Friday, May 26, 2006

Where to begin then?

Start your novel with something happening. Something has changed to cause a shift in what was done the instant before it occurred, and because of this change the world is now a different place. That’s where you start your novel. You begin your book the instant after this disruption of the norm. The change can be good or bad, and it can be a small thing or it can be huge. It’s not the type or amount that matters, only change. And why is this? Why change? Because humans hate change, that’s why. Change disrupts comfort. It makes us modify the way we did things before it occurred. Making changes can be scary and hard work. It requires thought, even. It can turn our peaceful existence upside down. Consequently, it’s the natural place to start a book.

Losing one’s job, a divorce, the birth of a child, the death of a loved one, a change in weather, tearing down the house next door, a new washing machine, winning a contest, finishing a sewing project—even an unexplained crack appearing in the family room wall can cause a disruption that will throw a person or family into a vortex of disruptions that challenges our normally peaceful day-to-day existence. This is your gris; this is the propellant that drives your story forward until its ending.

Let’s take a crack in the family room wall, for instance. What if the crack is being caused because the house is sitting across a fault line, and it’s a harbinger of a mammoth earthquake? Or suppose that the houses in this area were built where there once was a cattle ranch, and the ground underneath is where the rancher buried his cattle after they all died from anthrax. Do you think with this opening you could complete this story? Of course you can. Why don’t you try it and see? You can go many different directions with this. Dark suspense is really hot right now, why not that? Or maybe somehow you turn it into the romance. Ask the big question, “What if?” and go from there.

So, as you can see, there are many ways to begin a story and just as many ways to sustain drama/tension after your beginning. Just add some imagination and away you go. Good luck!!


NL Gassert said...

What is dark suspense? Am I sensing the supernatural or paranormal?

Wylie Merrick Literary said...

What is dark suspense? Am I sensing the supernatural or paranormal?

Dark suspense and horror are synonymous and a dark mystery is actually suspense—go figure. There is debate on this, but the general consensus is that no one wants to be associated with the word “horror.” I don’t mind the merging of suspense and horror, as those two were close to begin with. But where I draw the line is with the merging of mystery and suspense. In a true mystery, the reader and characters are given the same clues and anyone who knows more than these principals becomes a suspect him or herself. In a true suspense, we are party to who the bad guy is practically from the beginning so, consequently, there is no mystery. The driving force in a mystery is solving a crime. The driving force in suspense is to save the day.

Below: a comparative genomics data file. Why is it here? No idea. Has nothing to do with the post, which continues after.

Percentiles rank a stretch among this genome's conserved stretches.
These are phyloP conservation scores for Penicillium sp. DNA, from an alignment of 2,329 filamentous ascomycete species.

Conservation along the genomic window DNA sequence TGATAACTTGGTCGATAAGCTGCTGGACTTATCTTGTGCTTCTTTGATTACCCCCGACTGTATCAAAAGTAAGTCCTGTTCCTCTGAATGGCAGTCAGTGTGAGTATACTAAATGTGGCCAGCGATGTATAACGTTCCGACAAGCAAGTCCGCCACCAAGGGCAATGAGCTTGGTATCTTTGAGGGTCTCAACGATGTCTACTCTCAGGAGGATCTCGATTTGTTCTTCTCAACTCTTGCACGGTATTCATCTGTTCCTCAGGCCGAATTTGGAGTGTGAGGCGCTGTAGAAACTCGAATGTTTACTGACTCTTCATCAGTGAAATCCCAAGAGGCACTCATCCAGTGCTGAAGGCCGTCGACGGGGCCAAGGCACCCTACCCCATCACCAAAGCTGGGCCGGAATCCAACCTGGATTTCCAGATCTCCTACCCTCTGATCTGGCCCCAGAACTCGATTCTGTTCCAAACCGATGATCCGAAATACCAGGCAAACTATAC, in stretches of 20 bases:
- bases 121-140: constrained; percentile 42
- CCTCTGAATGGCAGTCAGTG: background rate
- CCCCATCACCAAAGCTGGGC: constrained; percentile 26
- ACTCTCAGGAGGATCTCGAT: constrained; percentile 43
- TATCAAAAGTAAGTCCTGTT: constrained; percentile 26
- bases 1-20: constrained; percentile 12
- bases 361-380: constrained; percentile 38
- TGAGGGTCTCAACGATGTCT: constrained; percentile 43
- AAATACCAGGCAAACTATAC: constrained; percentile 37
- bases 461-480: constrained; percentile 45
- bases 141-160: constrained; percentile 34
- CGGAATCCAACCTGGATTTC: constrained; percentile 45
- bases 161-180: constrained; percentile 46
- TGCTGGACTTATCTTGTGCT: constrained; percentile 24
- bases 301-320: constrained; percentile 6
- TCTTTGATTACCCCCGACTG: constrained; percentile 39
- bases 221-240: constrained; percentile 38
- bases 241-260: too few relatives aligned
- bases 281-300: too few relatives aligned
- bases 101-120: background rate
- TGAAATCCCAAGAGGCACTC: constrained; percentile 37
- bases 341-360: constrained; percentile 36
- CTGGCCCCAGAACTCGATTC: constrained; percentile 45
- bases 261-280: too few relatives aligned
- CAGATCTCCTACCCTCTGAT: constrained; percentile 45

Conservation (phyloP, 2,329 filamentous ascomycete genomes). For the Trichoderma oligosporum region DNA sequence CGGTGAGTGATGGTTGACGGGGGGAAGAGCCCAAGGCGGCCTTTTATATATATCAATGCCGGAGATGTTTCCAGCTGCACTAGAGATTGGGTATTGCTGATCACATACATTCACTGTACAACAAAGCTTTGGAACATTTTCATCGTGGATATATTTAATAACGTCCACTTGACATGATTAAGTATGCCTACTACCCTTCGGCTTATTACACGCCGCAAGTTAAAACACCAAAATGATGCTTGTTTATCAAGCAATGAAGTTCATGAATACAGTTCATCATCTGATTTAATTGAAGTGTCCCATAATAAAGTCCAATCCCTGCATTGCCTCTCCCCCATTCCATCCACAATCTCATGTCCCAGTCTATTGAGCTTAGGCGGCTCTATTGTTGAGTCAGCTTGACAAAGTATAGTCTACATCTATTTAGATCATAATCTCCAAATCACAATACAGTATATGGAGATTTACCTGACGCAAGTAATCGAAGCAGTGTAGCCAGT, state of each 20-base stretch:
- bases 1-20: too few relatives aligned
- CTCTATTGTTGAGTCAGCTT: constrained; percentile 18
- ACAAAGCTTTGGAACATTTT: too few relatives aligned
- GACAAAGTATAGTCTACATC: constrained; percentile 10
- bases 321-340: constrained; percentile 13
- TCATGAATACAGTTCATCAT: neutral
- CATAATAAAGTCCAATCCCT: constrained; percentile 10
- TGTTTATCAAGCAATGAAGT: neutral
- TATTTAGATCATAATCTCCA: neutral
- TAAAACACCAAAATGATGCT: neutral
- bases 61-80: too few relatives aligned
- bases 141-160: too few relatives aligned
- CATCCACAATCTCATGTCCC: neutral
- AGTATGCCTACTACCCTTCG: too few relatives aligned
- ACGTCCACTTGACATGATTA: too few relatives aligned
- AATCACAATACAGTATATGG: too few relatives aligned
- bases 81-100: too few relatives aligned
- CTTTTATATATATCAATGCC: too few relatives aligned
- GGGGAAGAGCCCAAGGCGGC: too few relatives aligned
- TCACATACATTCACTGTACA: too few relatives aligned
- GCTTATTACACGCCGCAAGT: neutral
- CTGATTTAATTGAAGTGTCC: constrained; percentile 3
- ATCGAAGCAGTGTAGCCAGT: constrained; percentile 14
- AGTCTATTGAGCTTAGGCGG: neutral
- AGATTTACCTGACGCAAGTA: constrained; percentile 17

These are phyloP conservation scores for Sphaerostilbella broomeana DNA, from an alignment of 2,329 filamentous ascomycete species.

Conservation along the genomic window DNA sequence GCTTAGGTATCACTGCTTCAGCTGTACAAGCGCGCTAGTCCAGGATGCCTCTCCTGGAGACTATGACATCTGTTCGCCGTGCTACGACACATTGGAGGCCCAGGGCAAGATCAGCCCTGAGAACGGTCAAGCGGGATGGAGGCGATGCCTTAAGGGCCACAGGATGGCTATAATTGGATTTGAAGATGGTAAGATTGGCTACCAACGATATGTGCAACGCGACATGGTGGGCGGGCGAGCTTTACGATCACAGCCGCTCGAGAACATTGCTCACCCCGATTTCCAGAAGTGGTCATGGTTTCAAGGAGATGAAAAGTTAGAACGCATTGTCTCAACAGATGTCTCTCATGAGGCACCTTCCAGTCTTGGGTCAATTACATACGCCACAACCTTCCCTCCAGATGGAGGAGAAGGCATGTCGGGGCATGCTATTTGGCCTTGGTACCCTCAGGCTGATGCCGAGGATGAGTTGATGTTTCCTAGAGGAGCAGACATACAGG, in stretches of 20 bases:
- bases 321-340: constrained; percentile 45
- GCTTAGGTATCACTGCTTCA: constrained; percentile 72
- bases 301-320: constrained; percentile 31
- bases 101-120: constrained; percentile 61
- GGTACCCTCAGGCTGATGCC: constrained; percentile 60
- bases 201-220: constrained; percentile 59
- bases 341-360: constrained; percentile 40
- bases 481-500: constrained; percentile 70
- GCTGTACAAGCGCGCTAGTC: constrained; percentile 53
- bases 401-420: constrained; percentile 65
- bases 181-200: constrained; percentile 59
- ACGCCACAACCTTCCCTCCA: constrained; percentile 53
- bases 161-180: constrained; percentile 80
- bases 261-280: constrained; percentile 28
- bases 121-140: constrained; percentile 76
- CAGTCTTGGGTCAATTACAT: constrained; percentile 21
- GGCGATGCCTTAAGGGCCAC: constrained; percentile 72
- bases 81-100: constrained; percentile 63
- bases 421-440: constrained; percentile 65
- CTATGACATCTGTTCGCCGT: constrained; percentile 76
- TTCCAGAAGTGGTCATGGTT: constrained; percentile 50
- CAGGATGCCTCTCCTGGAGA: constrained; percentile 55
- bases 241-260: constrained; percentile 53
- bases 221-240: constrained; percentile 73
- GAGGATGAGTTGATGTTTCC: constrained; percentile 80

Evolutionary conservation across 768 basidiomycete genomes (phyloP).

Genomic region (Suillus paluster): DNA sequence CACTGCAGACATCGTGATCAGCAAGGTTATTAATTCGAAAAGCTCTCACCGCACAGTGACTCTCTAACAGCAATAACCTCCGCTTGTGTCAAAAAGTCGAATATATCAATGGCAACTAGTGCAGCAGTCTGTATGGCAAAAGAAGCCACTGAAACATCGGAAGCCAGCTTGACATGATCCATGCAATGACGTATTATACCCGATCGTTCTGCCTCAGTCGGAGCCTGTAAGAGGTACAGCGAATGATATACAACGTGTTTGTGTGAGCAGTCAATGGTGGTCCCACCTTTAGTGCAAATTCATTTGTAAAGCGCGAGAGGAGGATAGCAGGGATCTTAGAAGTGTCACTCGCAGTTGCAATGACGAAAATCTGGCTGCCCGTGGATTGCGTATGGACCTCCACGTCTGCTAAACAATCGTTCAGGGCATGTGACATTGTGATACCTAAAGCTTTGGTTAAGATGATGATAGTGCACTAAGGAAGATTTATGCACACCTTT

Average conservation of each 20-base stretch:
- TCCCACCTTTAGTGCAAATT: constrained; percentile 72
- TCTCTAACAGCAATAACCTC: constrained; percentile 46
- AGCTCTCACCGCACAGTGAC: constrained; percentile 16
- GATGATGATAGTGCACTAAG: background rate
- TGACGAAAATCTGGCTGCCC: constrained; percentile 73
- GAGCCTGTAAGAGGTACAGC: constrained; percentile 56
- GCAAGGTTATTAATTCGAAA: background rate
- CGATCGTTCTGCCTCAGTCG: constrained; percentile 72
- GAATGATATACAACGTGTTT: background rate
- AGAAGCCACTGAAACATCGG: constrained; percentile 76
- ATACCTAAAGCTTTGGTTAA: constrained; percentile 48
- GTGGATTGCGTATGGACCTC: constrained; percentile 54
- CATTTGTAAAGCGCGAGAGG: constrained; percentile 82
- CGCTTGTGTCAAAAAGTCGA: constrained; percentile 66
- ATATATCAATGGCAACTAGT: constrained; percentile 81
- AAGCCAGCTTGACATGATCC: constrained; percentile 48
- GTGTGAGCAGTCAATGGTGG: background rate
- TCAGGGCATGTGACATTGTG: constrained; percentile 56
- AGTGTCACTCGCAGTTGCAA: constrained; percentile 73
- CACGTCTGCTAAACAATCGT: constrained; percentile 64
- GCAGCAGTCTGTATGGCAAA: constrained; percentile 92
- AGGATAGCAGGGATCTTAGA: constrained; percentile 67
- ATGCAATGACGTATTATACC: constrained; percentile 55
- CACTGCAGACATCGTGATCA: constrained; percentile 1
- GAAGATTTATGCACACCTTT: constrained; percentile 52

Paranormal and supernatural are one in the same and although both can be used in mysteries and suspense novels, neither is required to make them dark. Dark means scary or chilling. Steven King and Dean Koontz are dark suspense (horror) writers.

NL Gassert said...

Thank you.

DanStrohschein said...

Why is "Horror" such a bad word? What happened to that market to create such a bad stigma? It happens to be my favorite genre to read, and the one I write in most of the time.

Regarding the article: What if you start just before the major changing event, so you can give the reader just a tiny glimpse of what the characters' lives were like in the "normal" status, before the change? This is what I have done on my first novel of my latest series, and I think it comes out well. What are your opinions?

Anonymous said...

I must say that I was surprised when I was told that my novel was "too short." I didn't realize that a particular length was a requirement for a successful novel. I recently read an excellent (and quite successful) novel by Robert Ross that was less than 225 pages long. It was long enough to tell the story.

rpenney said...

When you say start from something happening can this be the same as starting from the ending and working through the plot towards the beginning of what happened?